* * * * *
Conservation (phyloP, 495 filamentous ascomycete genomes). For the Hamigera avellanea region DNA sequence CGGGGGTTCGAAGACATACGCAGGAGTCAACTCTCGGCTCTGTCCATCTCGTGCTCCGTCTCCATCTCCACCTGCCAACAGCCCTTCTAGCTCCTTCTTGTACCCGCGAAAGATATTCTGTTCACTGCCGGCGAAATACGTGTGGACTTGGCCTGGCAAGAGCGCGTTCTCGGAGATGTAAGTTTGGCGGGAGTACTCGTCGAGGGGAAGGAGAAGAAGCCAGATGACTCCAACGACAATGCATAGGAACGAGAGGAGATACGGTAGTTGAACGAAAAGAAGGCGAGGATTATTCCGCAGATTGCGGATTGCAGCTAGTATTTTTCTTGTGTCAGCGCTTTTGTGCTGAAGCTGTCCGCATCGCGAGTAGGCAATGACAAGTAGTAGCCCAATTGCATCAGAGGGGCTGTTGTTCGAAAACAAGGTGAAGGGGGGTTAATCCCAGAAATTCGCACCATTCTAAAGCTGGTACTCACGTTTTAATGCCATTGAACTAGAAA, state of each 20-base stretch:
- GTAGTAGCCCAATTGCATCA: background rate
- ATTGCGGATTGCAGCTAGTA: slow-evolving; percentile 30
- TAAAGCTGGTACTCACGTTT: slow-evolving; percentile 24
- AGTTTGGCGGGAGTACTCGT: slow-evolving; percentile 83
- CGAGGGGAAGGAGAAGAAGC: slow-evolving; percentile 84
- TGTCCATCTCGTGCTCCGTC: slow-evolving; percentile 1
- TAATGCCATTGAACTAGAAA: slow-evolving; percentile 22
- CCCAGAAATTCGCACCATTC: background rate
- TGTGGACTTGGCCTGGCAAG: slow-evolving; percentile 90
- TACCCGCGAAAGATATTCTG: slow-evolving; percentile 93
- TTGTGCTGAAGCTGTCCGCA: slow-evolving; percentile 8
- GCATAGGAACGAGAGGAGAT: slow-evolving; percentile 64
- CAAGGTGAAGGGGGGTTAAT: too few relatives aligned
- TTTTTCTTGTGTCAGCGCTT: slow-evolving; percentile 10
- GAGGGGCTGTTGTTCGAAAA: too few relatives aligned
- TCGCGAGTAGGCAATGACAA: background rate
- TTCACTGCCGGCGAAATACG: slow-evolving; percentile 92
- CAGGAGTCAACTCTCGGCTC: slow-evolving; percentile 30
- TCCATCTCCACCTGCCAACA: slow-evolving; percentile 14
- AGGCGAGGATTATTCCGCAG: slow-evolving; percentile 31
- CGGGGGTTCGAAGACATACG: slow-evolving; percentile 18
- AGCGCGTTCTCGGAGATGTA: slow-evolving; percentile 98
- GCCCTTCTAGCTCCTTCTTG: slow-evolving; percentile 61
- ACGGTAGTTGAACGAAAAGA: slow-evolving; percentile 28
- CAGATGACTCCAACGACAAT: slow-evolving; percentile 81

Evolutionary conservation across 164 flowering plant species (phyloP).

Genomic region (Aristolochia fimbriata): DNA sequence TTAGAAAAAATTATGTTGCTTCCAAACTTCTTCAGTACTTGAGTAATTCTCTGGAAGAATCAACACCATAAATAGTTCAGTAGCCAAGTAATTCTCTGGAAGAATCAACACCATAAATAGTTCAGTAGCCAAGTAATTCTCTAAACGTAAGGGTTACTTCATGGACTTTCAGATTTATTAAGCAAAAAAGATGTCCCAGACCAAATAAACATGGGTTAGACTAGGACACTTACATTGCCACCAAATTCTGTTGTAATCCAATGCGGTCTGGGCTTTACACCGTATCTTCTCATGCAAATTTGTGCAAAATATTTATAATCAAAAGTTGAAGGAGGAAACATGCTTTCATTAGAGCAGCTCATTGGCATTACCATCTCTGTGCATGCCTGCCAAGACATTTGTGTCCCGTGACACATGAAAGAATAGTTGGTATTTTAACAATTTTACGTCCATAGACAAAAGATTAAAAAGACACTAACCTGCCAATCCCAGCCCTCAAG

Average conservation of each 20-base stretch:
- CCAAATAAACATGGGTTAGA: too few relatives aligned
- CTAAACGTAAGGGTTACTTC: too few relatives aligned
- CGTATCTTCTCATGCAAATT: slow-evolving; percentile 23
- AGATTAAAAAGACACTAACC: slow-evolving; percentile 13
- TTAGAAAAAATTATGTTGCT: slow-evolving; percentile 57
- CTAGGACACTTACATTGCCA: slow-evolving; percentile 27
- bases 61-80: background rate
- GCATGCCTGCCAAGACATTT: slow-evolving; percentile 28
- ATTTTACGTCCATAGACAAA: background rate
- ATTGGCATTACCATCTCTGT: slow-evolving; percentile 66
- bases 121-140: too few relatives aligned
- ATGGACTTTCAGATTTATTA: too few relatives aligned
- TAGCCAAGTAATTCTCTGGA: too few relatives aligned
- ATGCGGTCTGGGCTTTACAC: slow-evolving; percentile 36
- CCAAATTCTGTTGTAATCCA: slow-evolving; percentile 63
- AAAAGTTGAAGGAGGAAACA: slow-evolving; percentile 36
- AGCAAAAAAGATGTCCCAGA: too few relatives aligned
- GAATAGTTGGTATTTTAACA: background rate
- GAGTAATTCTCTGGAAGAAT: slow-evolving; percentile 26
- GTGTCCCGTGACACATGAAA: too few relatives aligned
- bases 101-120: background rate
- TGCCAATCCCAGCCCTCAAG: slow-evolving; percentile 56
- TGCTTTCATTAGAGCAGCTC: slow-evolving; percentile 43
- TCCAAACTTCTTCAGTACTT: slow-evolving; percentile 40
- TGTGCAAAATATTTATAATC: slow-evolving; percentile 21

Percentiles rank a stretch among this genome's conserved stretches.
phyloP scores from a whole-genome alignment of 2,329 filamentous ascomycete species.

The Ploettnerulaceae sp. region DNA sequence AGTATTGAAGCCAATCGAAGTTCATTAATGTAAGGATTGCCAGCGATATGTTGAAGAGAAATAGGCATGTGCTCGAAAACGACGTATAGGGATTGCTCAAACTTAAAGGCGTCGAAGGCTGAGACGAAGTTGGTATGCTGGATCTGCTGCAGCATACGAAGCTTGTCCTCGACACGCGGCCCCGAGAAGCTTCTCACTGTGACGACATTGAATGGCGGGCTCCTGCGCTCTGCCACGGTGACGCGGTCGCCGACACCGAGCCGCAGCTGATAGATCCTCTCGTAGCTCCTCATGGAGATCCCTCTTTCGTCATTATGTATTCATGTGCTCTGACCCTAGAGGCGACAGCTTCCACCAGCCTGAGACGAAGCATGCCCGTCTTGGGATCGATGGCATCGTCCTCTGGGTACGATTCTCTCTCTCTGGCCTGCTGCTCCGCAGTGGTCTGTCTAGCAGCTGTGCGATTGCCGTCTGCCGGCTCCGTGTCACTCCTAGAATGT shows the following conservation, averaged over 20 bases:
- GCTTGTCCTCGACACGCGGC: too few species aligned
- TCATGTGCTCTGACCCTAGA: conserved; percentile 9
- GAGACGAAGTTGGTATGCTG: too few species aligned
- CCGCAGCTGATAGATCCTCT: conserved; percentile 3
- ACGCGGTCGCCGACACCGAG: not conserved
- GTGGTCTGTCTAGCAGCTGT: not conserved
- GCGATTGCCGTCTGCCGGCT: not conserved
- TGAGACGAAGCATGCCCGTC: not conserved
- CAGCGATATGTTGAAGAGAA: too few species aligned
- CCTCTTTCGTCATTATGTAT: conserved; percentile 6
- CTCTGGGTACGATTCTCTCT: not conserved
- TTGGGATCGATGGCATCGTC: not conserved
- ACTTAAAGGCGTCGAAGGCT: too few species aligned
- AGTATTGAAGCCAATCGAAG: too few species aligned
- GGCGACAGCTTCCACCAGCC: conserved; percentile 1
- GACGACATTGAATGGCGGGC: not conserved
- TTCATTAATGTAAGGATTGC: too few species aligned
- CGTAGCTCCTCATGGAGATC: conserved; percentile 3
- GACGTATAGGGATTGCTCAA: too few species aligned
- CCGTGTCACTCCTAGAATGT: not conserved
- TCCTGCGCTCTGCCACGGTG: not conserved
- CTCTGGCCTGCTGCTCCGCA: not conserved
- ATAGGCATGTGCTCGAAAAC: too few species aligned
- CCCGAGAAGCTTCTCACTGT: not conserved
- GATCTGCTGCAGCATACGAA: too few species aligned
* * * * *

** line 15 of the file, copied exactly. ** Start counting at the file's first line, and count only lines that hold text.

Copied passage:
- TTTTTCTTGTGTCAGCGCTT: slow-evolving; percentile 10